Social Connection and Knowledge Brokerage in a State Government Research Network in Australia
Keywords:Social Network Analysis, knowledge exchange, social connection, evaluation, environmental management, alpine
The social dimensions of knowledge management are often overlooked when attempting to develop innovative approaches to preserve and balance the multiple values of protected natural landscapes. This oversight can hinder the incorporation of knowledge from research and experience, particularly tacit knowledge held by experts and experienced individuals. Building social connection between leaders, researchers and experienced staff within an organisation can address this challenge because it fosters knowledge incorporation and dissemination. However, this can be a slower, more costly and more challenging method of incorporating diverse knowledges. Organisations, particularly government organisations, need to demonstrate the value of building social connection and cohesion. Our work was designed to evaluate social connection and the development of deliberative knowledge networks. We tracked social connection during the formation of a research network within a state government organisation in Australia. The aim of the network was to improve the adoption of research knowledge into management of the alpine region in the state of New South Wales, Australia. Social Network Analysis (SNA) was used to evaluate the effectiveness of forming a research network, given it was a costly, time-consuming and challenging method for the organisation. SNA was used to visualise social connections and measure changes during the planning phase of the research network over 12 months, when scope of the alpine research program was being identified and priorities determined. The analysis revealed individuals in the network grew social connections over time (total ties, average degree and density increased) which is likely to lead to better knowledge sharing. The SNA also identified individuals with knowledge brokerage roles (betweenness scores) and those with the greatest reach and potential influence in the network (key players) who were targeted for future roles in the network. The majority of alpine information was sought from and shared with staff within the network, particularly those in two Groups/ Divisions, which may limit the innovation by the network. The results provided insight to the government research network that is invaluable in its transition from the planning phase to implementation of research priorities and adaptive management. Our approach provides evidence for the value of building social connections and knowledge brokerage to improve environmental outcomes.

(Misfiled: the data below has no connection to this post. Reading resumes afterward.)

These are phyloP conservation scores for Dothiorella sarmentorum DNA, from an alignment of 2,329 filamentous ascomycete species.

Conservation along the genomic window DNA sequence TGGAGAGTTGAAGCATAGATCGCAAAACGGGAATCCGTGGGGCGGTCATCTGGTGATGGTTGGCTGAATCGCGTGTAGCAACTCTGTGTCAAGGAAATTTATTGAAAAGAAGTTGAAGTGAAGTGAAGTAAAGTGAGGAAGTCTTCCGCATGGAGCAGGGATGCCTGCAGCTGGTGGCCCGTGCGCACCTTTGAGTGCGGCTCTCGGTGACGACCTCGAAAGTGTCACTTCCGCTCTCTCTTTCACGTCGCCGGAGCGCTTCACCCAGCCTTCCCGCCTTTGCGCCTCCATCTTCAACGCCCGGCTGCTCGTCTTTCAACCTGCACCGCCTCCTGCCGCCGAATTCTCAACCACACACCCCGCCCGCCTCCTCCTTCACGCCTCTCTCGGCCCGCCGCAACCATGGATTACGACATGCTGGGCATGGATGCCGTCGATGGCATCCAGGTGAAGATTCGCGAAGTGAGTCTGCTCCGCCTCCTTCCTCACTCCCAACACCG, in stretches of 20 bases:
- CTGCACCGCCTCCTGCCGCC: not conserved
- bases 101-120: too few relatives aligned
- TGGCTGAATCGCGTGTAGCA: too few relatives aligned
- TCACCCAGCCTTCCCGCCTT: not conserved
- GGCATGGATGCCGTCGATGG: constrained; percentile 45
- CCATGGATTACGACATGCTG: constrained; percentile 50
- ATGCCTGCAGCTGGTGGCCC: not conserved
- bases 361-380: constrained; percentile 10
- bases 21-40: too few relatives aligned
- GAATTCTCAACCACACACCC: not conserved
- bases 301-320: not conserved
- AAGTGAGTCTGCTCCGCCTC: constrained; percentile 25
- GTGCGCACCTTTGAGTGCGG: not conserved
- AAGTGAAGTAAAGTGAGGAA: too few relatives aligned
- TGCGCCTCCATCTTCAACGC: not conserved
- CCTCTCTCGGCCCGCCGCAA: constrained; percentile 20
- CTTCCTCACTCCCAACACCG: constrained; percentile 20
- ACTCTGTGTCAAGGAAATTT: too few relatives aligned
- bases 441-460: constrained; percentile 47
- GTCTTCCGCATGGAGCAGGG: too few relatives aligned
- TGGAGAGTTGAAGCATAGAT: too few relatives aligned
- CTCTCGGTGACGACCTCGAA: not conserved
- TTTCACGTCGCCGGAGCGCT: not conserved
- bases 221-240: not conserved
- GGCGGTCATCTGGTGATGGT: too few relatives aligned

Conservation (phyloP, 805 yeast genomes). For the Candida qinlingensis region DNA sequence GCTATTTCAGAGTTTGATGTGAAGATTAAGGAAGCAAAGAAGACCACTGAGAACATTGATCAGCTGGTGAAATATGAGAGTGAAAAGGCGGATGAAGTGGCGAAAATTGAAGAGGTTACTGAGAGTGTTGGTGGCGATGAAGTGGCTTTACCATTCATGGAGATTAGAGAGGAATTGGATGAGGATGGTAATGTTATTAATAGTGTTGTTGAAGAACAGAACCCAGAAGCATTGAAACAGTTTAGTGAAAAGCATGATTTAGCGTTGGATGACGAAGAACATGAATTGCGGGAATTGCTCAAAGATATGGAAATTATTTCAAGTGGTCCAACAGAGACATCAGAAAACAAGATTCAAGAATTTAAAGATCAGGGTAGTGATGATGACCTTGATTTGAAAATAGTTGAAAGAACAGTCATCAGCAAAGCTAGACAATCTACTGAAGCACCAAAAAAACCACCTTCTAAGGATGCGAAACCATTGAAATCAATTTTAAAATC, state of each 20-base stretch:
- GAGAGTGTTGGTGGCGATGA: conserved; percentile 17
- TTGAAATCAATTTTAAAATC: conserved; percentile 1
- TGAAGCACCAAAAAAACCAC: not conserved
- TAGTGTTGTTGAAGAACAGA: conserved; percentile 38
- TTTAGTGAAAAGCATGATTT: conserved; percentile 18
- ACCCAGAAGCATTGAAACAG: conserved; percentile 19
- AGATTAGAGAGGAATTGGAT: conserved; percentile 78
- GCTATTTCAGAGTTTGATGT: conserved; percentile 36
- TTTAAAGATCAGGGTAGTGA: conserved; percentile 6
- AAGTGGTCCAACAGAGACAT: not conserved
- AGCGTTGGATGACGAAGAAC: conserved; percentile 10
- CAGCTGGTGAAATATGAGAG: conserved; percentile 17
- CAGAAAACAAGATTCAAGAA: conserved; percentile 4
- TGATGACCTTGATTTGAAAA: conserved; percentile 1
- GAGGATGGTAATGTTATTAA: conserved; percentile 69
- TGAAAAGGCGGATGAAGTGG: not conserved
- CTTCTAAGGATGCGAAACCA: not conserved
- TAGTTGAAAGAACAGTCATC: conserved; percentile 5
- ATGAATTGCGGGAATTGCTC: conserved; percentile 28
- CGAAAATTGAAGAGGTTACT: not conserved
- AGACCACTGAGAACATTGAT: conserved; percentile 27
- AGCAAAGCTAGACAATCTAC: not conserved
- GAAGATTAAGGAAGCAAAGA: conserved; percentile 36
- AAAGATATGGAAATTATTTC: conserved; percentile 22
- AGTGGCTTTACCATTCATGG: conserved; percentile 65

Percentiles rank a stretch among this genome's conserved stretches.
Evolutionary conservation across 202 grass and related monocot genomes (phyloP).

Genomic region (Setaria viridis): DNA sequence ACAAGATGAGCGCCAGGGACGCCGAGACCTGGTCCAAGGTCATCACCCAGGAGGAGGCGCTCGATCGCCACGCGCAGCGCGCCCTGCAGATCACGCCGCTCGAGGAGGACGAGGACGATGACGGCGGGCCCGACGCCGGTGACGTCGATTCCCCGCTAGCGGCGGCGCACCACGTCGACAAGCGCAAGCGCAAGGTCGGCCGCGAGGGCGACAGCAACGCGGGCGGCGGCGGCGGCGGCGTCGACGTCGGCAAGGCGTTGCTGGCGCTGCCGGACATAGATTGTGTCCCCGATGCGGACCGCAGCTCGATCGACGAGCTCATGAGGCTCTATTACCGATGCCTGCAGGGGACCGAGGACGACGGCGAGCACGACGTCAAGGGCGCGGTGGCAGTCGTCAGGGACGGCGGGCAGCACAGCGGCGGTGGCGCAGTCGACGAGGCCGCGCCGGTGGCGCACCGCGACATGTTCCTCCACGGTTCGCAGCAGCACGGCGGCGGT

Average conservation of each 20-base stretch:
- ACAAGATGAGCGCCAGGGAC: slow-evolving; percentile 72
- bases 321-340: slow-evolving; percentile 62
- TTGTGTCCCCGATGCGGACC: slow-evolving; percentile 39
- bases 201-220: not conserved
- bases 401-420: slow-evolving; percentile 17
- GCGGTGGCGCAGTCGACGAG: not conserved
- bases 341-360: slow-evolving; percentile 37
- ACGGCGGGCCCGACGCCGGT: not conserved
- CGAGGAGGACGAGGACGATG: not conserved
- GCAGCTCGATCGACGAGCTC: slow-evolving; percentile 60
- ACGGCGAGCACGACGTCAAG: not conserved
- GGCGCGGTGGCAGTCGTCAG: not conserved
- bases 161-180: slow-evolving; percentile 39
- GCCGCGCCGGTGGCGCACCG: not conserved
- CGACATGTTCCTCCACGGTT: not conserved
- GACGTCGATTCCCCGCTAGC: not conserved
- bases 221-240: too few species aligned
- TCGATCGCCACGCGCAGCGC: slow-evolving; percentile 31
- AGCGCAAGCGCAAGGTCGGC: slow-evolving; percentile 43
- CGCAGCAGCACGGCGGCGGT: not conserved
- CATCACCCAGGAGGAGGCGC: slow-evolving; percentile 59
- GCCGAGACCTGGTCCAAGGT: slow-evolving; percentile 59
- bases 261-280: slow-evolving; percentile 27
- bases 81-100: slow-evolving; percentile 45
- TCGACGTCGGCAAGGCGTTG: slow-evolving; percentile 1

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This Journal is licensed under a Creative Commons Attribution-NoDerivatives 4.0 International License.